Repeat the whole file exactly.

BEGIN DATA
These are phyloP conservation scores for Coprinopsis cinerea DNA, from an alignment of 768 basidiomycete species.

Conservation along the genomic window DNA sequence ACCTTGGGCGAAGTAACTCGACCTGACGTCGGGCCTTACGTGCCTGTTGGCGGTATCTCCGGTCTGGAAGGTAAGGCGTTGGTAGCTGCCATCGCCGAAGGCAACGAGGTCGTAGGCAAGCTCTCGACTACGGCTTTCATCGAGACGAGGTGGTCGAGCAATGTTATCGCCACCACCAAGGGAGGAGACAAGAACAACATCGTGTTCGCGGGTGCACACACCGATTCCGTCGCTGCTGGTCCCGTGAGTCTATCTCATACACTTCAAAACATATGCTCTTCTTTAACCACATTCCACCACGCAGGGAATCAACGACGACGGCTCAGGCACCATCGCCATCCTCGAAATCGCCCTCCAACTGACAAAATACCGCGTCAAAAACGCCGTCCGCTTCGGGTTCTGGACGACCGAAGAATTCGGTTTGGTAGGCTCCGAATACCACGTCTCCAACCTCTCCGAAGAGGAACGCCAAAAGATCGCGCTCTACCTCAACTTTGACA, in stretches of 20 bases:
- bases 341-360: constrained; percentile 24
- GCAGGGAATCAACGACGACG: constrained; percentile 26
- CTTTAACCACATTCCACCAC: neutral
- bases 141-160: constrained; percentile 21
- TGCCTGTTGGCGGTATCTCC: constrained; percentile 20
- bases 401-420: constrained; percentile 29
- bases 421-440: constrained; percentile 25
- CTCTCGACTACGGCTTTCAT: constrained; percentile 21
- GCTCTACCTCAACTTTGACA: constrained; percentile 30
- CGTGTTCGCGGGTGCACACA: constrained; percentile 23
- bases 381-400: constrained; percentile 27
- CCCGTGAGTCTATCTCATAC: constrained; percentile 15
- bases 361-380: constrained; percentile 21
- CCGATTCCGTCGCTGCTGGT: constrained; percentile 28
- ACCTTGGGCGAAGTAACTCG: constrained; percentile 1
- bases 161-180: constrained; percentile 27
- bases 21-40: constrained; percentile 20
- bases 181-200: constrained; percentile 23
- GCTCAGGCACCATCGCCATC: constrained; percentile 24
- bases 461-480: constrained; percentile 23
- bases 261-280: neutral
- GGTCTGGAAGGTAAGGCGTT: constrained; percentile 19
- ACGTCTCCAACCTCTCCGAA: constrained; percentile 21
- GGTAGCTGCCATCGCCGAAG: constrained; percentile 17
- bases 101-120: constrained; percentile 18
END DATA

These are phyloP conservation scores for Coprinopsis cinerea DNA, from an alignment of 768 basidiomycete species.

Conservation along the genomic window DNA sequence ACCTTGGGCGAAGTAACTCGACCTGACGTCGGGCCTTACGTGCCTGTTGGCGGTATCTCCGGTCTGGAAGGTAAGGCGTTGGTAGCTGCCATCGCCGAAGGCAACGAGGTCGTAGGCAAGCTCTCGACTACGGCTTTCATCGAGACGAGGTGGTCGAGCAATGTTATCGCCACCACCAAGGGAGGAGACAAGAACAACATCGTGTTCGCGGGTGCACACACCGATTCCGTCGCTGCTGGTCCCGTGAGTCTATCTCATACACTTCAAAACATATGCTCTTCTTTAACCACATTCCACCACGCAGGGAATCAACGACGACGGCTCAGGCACCATCGCCATCCTCGAAATCGCCCTCCAACTGACAAAATACCGCGTCAAAAACGCCGTCCGCTTCGGGTTCTGGACGACCGAAGAATTCGGTTTGGTAGGCTCCGAATACCACGTCTCCAACCTCTCCGAAGAGGAACGCCAAAAGATCGCGCTCTACCTCAACTTTGACA, in stretches of 20 bases:
- bases 341-360: constrained; percentile 24
- GCAGGGAATCAACGACGACG: constrained; percentile 26
- CTTTAACCACATTCCACCAC: neutral
- bases 141-160: constrained; percentile 21
- TGCCTGTTGGCGGTATCTCC: constrained; percentile 20
- bases 401-420: constrained; percentile 29
- bases 421-440: constrained; percentile 25
- CTCTCGACTACGGCTTTCAT: constrained; percentile 21
- GCTCTACCTCAACTTTGACA: constrained; percentile 30
- CGTGTTCGCGGGTGCACACA: constrained; percentile 23
- bases 381-400: constrained; percentile 27
- CCCGTGAGTCTATCTCATAC: constrained; percentile 15
- bases 361-380: constrained; percentile 21
- CCGATTCCGTCGCTGCTGGT: constrained; percentile 28
- ACCTTGGGCGAAGTAACTCG: constrained; percentile 1
- bases 161-180: constrained; percentile 27
- bases 21-40: constrained; percentile 20
- bases 181-200: constrained; percentile 23
- GCTCAGGCACCATCGCCATC: constrained; percentile 24
- bases 461-480: constrained; percentile 23
- bases 261-280: neutral
- GGTCTGGAAGGTAAGGCGTT: constrained; percentile 19
- ACGTCTCCAACCTCTCCGAA: constrained; percentile 21
- GGTAGCTGCCATCGCCGAAG: constrained; percentile 17
- bases 101-120: constrained; percentile 18